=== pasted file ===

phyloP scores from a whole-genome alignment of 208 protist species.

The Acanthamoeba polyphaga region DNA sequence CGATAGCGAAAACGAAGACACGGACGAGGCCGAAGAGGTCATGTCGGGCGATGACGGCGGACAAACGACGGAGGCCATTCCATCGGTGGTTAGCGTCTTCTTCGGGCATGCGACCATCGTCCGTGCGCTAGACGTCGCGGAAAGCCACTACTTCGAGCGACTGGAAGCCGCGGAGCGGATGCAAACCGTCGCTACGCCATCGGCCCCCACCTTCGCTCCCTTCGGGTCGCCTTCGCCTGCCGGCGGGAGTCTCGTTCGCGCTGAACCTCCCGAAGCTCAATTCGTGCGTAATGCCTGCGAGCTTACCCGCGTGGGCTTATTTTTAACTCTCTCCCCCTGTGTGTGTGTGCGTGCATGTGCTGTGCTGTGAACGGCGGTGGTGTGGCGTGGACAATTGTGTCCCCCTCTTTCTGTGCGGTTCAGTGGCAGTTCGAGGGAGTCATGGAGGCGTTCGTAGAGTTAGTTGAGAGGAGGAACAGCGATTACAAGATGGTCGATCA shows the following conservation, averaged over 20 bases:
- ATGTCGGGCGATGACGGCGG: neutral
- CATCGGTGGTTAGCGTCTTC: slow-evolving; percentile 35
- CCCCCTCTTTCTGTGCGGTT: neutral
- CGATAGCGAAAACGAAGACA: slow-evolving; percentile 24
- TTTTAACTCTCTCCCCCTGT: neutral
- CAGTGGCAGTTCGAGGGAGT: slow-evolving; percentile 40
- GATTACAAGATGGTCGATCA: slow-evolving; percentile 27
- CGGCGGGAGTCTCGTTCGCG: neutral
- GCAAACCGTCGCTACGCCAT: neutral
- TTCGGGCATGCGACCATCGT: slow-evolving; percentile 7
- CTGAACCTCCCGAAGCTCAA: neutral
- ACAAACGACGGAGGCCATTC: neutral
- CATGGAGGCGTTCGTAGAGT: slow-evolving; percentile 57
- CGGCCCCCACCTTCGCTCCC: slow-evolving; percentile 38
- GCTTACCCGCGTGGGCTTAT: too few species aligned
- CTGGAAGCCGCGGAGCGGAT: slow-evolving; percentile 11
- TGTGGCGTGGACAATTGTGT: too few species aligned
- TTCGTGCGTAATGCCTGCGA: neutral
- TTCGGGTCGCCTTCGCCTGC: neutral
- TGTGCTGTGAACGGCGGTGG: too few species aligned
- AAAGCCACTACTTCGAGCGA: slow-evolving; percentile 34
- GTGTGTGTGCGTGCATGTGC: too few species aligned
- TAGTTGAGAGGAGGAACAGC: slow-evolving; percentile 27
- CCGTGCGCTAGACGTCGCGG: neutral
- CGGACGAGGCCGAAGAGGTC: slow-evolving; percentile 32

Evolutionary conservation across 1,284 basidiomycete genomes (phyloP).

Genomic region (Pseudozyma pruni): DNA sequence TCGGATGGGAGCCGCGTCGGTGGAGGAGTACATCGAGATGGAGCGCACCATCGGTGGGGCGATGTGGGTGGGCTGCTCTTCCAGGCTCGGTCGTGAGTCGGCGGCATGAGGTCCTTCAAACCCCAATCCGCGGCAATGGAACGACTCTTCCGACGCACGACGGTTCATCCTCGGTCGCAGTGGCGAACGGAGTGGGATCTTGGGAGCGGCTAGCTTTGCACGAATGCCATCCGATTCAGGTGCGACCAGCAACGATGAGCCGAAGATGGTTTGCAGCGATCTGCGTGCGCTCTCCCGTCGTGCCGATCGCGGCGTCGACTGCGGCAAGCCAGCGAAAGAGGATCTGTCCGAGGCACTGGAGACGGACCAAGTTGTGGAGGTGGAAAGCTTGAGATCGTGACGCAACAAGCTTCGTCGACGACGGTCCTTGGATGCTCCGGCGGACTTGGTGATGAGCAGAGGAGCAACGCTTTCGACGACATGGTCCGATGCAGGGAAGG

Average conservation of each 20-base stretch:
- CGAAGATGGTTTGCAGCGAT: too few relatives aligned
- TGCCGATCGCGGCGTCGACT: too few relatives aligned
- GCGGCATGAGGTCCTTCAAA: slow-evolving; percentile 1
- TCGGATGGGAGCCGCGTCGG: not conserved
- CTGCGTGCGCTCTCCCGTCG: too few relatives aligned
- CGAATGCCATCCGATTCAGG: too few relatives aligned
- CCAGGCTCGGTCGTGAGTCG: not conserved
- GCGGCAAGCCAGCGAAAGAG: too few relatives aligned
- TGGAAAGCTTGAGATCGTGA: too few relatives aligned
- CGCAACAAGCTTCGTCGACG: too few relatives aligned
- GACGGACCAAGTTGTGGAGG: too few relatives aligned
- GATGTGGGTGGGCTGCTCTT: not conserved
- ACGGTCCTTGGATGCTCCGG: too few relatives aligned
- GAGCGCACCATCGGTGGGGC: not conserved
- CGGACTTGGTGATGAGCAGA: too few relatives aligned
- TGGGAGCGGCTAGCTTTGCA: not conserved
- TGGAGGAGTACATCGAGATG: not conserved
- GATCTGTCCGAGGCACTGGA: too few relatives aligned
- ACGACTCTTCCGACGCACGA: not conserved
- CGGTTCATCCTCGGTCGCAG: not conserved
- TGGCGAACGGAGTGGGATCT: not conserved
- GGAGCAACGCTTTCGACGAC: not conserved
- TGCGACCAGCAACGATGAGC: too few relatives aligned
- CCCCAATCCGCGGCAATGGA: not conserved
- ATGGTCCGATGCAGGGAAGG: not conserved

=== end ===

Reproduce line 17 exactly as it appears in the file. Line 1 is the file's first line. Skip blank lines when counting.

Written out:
- GCTTACCCGCGTGGGCTTAT: too few species aligned